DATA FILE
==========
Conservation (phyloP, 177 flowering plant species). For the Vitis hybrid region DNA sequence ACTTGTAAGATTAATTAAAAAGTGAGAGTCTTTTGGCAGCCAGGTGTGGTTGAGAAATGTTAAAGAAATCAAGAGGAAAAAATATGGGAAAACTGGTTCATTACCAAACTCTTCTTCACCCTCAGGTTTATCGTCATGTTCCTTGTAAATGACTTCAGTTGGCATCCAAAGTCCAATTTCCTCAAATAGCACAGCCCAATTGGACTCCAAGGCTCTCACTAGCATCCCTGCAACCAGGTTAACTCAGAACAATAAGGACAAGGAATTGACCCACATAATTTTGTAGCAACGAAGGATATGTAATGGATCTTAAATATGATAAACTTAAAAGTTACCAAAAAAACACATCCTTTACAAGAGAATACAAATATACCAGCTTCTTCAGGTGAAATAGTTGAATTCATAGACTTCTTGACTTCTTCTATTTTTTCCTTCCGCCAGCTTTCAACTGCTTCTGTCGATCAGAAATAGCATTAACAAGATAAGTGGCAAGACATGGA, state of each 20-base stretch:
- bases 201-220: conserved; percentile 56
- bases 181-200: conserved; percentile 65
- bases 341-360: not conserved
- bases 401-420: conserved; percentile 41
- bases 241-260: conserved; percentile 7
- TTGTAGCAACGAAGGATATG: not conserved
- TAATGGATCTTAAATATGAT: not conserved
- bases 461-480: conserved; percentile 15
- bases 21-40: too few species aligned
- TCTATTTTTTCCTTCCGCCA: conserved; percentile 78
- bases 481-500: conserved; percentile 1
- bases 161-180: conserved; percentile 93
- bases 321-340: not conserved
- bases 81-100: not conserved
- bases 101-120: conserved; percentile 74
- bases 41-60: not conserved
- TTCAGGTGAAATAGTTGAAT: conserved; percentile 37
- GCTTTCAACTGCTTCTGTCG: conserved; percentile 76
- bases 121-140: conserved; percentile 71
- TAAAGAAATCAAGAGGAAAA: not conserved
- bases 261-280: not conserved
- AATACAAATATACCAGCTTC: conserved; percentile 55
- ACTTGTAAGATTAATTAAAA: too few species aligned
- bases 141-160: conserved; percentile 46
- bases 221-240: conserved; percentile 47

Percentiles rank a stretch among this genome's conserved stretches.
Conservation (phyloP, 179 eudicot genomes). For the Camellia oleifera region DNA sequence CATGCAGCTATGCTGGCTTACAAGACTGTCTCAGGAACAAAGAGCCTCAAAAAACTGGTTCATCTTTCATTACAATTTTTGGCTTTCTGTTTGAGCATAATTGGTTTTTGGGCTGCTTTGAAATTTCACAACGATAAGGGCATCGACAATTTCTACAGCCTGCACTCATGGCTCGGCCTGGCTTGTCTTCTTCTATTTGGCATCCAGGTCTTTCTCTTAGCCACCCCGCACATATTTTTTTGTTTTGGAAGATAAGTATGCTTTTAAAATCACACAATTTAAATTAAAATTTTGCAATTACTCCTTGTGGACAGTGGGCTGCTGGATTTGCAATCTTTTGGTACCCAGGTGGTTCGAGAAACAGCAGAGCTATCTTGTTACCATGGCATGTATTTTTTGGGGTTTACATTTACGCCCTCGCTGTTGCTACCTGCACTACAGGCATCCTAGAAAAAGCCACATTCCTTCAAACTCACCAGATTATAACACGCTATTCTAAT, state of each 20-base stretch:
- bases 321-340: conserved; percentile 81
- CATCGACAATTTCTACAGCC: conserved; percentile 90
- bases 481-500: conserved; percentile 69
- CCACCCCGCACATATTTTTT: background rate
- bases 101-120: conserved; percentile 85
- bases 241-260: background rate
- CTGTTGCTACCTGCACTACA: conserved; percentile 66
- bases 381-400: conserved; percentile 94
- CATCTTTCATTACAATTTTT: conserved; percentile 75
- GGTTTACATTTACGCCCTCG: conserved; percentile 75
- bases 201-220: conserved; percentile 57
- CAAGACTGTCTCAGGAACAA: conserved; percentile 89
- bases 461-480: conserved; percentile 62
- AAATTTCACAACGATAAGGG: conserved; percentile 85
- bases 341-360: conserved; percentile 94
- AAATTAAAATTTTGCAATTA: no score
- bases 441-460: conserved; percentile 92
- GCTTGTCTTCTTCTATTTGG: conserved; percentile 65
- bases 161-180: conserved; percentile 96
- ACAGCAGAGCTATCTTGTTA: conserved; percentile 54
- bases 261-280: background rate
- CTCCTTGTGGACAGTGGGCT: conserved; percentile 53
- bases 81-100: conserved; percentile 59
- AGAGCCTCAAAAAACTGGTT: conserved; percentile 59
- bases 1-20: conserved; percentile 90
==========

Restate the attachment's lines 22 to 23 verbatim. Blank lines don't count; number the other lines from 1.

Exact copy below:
- bases 261-280: not conserved
- AATACAAATATACCAGCTTC: conserved; percentile 55